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CDC: South Dakota COVID infection rate is nation’s second highest during the last week

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The top number is how many COVID-19 infections South Dakota has seen per 100,000 residents during the last seven days — a rate that is the nation’s second highest — according to the federal Centers for Disease Control and Prevention (CDC).

The second number is the U.S. average for the same period of time.

South Dakota Versus Other StatesThe CDC operates as an arm of the U.S. Department of Health and Human Services under HHS Secretary Alex Azar. As a member of the presidential cabinet, Azar’s direct supervisor is President Donald Trump.

Information from the CDC on Wednesday showed that only North Dakota, with 76.9, has seen more COVID-19 cases per 100,000 residents in the last week than South Dakota has.

New COVID-19 cases per 100,000 residents, according to the CDC as of Wednesday, in the last week for South Dakota and its neighboring states:

North Dakota — 76.9


Montana — 57.1

Nebraska — 35.4

Iowa — 33.2

Wyoming — 29.5

Minnesota — 23.3

National Rate — 15.5

On The Home FrontWith the 876 new cases reported Wednesday, state health officials again advised individuals to take precautions to prevent further spread of COVID-19.

The higher rate of positivity, State Epidemiologist Dr. Joshua Clayton said, usually means there is more diligence in testing. When more testing occurs, more positive cases will be reported, he said. Another reason is there is a “large part” of South Dakota that is in the “substantial” category of community spreading. The level of community spreading, combined with the increase in case identification, differing testing strategies being implemented, and focusing on testing close contacts and at-risk populations altogether, Clayton said, makes for a “fair bit of COVID-19 transmission.”

South Dakota Secretary of Health Kim Malsam-Rysdon and Clayton advised the public to get an influenza vaccination, preferably before the end of October, to prevent a dual flu and COVID outbreak. A vaccination is the “number one way” to prevent the flu, Clayton said.

“We are at the start of our flu season, so it’s really important that we see people take responsibility around what they can do to minimize their chances of getting influenza as well as COVID...We do not want to see hospitals have to bear the burden of a tough influenza season as well as COVID,” Malsam-Rysdon said during a Wednesday news conference.

At last week’s legislative special session, Gov. Kristi Noem applauded South Dakota’s efforts to curb the spread of the virus without imposing any statewide restrictions. Clayton said he hasn’t seen any data that provides evidence that lockdowns and other mandates are more effective in curbing the spread of the virus, and that the generalized increases in South Dakota have been similar to states with more restrictions in place.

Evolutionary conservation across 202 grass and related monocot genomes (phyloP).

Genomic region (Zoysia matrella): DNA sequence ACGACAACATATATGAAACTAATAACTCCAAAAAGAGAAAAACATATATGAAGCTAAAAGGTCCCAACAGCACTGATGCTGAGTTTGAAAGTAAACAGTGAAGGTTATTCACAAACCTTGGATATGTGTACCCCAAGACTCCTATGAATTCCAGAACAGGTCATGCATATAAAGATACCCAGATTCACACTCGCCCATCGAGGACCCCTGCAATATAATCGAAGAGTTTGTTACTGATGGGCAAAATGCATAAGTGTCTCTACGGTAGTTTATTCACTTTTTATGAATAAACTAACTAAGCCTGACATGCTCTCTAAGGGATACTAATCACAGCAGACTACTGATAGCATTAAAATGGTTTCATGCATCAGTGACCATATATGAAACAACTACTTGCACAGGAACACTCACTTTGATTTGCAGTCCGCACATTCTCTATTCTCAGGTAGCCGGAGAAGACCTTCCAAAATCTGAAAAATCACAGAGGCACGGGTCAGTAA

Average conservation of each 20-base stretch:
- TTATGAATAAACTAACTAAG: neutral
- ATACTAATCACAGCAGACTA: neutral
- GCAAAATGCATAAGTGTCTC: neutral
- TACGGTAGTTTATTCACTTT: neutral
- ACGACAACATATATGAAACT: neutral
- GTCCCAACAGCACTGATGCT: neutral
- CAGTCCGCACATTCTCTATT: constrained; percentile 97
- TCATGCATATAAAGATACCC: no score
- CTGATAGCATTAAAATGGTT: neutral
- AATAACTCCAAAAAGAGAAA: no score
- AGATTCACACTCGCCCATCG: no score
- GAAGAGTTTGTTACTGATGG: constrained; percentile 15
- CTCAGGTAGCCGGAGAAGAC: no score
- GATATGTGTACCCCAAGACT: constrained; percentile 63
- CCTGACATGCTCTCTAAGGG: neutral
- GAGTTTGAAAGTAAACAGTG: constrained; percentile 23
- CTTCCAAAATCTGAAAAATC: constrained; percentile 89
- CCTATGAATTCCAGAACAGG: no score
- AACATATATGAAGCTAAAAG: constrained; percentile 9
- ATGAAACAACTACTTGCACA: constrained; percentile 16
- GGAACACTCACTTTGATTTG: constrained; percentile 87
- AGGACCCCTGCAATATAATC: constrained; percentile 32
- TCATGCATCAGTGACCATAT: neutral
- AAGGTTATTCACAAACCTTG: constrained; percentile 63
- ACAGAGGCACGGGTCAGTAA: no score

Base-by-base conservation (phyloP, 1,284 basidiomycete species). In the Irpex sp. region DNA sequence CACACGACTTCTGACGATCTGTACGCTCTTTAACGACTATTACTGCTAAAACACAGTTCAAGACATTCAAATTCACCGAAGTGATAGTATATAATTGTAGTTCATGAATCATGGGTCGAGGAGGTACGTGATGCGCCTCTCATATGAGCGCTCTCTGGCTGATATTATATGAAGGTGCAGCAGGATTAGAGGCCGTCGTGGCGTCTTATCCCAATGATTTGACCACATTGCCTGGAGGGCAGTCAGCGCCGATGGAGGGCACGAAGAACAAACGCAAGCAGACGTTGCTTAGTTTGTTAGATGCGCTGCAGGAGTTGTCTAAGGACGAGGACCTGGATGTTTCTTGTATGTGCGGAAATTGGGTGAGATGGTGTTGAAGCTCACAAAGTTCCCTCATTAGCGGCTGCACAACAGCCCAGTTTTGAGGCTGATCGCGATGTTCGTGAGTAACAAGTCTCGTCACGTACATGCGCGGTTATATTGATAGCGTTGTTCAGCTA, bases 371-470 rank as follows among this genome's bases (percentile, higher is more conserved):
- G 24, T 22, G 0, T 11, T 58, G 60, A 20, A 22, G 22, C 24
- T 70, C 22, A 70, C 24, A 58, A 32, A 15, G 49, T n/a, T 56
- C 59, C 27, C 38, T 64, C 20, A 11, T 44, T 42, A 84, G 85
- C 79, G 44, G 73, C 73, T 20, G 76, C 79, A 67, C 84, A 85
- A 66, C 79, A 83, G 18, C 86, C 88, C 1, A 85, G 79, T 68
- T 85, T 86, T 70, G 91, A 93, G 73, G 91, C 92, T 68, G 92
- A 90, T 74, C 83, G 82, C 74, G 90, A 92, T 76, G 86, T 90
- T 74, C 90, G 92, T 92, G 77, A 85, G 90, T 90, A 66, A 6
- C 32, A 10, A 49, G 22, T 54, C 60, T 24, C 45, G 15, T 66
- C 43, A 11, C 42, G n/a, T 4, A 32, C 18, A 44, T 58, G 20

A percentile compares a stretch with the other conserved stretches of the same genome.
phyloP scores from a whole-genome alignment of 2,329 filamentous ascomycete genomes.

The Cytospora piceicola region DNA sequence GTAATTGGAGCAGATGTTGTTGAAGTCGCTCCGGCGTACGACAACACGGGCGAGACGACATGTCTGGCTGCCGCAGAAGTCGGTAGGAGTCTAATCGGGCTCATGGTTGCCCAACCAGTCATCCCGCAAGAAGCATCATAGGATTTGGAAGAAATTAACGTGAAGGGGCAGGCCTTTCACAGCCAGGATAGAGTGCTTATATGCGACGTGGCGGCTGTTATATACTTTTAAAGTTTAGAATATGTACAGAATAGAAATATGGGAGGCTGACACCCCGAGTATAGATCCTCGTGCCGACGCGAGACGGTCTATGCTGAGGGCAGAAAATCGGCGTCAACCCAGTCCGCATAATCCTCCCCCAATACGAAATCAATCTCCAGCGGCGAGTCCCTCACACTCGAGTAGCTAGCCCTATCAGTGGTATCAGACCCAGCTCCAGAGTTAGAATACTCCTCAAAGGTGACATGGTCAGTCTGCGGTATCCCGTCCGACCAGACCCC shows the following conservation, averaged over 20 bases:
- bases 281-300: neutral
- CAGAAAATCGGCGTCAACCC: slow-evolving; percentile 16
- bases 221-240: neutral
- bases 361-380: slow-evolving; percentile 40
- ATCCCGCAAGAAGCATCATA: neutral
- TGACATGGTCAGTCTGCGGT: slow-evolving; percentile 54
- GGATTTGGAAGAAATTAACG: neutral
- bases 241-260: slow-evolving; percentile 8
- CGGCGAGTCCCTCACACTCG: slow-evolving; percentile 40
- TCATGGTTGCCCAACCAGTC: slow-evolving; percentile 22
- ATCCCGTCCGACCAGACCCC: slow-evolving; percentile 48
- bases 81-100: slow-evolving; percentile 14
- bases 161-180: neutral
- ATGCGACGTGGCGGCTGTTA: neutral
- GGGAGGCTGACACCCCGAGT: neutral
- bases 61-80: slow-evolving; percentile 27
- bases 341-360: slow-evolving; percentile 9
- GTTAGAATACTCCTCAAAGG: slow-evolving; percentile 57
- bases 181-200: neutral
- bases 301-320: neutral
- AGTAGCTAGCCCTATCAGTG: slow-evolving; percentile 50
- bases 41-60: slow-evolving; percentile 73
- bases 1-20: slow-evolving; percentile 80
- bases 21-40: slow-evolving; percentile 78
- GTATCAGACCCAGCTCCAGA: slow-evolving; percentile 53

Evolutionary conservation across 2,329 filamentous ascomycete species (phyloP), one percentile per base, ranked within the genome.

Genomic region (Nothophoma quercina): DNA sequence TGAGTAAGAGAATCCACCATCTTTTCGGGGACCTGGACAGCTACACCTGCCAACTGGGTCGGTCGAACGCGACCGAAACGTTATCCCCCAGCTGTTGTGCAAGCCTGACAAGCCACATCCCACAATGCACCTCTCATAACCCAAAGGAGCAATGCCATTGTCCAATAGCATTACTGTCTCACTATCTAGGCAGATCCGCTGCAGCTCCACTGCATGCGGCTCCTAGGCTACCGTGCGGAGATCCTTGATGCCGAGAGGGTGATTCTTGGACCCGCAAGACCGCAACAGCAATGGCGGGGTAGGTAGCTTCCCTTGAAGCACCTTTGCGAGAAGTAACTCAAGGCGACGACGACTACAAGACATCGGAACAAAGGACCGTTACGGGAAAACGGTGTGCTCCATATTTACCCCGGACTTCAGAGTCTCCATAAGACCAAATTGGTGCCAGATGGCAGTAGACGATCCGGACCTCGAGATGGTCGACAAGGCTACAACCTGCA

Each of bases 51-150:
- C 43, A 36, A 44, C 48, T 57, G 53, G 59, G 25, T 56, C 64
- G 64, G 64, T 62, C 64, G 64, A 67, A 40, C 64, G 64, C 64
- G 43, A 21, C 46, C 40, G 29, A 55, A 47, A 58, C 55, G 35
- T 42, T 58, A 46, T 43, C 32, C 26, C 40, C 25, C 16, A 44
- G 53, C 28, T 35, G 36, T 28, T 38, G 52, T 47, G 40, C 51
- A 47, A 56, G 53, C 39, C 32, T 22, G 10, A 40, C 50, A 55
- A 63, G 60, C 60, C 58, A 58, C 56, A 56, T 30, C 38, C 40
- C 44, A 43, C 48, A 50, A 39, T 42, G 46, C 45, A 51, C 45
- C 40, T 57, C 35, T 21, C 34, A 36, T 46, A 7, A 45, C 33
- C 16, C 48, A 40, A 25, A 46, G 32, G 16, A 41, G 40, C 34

“I think if you look across the landscape of the country and you look at how cases have evolved and where we’ve seen trends over time, I think you will see many situations where states that had a very different approach in terms of lockdowns, mandatory business closures, and really putting a halt to normal activity, are not seeing dramatically different results in terms of case numbers, positivity rates at different times, death rates at different times, than what we’re seeing in South Dakota and other states that have taken a different approach,” Malsam-Rysdon said.

Of the 291 deaths in the state, 150 of them have been individuals aged 80 or older, which Malsam-Rysdon said is “consistent” with the outcomes of COVID. Underlying health issues, such as obesity, also affect the severity of COVID cases.

Clayton said the 20-29 age range has seen a larger percentage of cases overall. In August, 20-29 year olds accounted for 31% of cases; in September, 20%; and so far in October 16%. The state has also seen increases in case percentages for those 50 and older. Individuals aged 50-59 accounted for 12% of cases in August, 13% in September, and 15% so far in October. There have also been increases in cases among people 80 years of age and older, from 3% in August, 4% in September, and 5% so far in October.

At the South Dakota Women’s Prison, 233 of the 259 reported cases have recovered; only five more from last week. However, Clayton said he anticipates this to be the last week the health department will report on the cases at the prison.

“As it has been from the beginning, COVID is somewhat unpredictable. Obviously, the numbers that we are sharing and talking about every week are critical to understanding the response, and so as we see increases in cases, we would expect to see increases in potential hospitalizations and potential folks using ICU beds and ventilators in those settings, and so that has tracked across the duration of this [pandemic]...but just because we have this many cases today doesn’t mean we’ll need this many beds tomorrow,” Malsam-Rysdon said.

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